Teacher resources and professional development across the curriculum

Teacher professional development and classroom resources across the curriculum

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Workshop 3:
Math/Science Skills
—What's Important?

Download Workshop 3 PDF

Principle: Principal as Reality Checker

Focus question: With the political, social, and educational demands, how can a school do it all?

There has been a lot of public discussion about how well prepared students leaving the public schools are for higher education or for entering the work force. In this workshop, principals examine what teachers, college and business leaders, and parents believe children should know and be able to do to be successful in math and science. Video segments examine a number of ways to reach these goals.

Workshop 3 – Preparatory Readings

We suggest that you read the following article, included in the Appendix at the back of this Guide, prior to viewing Workshop 3:

Workshop 3 – Videoclips

Bates College "What do colleges and employers want?"

At Bates College, a liberal arts college in Lewiston, ME, President Don Harward describes what he is looking for in students and why his college dropped the SAT and ACT standardized tests as an admissions requirement.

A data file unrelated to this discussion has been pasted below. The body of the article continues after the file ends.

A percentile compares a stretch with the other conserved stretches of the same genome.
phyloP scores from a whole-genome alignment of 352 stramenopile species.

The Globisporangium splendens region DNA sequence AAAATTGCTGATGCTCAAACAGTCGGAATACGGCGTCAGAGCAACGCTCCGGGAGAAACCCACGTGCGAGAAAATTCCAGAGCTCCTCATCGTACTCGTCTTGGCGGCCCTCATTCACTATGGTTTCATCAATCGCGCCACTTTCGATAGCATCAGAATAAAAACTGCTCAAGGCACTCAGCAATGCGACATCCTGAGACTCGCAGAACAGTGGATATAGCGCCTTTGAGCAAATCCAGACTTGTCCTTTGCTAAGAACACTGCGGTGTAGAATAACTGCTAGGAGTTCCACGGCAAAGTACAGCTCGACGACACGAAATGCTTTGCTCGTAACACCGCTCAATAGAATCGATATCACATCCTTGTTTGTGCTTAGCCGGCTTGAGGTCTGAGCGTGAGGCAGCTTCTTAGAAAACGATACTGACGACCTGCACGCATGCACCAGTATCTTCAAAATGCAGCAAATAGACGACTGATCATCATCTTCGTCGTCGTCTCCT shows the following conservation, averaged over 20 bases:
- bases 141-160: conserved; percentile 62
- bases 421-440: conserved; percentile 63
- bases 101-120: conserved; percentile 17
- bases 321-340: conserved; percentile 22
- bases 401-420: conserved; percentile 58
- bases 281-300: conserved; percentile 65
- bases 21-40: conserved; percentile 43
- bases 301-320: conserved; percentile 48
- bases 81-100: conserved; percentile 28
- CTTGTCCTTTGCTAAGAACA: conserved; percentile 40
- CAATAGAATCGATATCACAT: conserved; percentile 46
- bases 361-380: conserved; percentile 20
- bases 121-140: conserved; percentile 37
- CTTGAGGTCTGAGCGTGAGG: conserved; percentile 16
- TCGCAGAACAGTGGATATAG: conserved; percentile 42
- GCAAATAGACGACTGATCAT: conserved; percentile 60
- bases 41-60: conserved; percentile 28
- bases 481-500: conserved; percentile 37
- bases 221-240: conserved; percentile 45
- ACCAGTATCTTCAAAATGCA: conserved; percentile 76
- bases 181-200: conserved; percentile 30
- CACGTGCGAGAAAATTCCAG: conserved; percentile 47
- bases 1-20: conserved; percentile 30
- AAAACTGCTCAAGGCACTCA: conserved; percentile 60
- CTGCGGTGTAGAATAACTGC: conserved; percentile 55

Larry Myatt–Fenway High School/CVS Pharmacy Partnership
"Building organizational, cooperative, and communication skills through business/school partnerships"

Fenway High School 11th graders work collaboratively to design and build a simulated CVS pharmacy retail store and present their plans to CVS corporate management. Current and former Fenway students reflect on their experiences in the CVS/Fenway partnership.

Larry Myatt–Fenway High School/Museum of Science Partnership
"Collaborating with institutional partners"

A different set of Fenway High School 11th graders are engaged in a partnership with the Boston Museum of Science. Each week, Fenway students spend an entire school day at the Museum where they take regularly scheduled classes taught by Museum staff and Fenway teachers. They are also engaged in programs in the Museum's labs and work areas, and they participate in an active volunteer program. In this segment, Fenway students in the volunteer program share their "insider's knowledge" of the Museum with Boston 2nd graders.

Laura Baker/Ron Berger–Shutesbury High School
"Water project"

In Shutesbury, a small rural town in western Massachusetts, Principal Laura Baker leads a K-5 school where all the teachers base their curriculum on long-term projects. 4th/5th grade teacher Ron Berger is conducting a year-long intercurricular unit on water. Until now, no one has researched patterns in the geographical distribution of pollutants such as heavy metals in the town's drinking water. His students have taken water samples from private wells across the town, worked in collaboration with Hampshire College to identify trace metals in the samples, and used Microsoft Excel to analyze and graph their results. Afterwards, the class will report their results and interpretations to the public.

Workshop 3 – Site Discussion Questions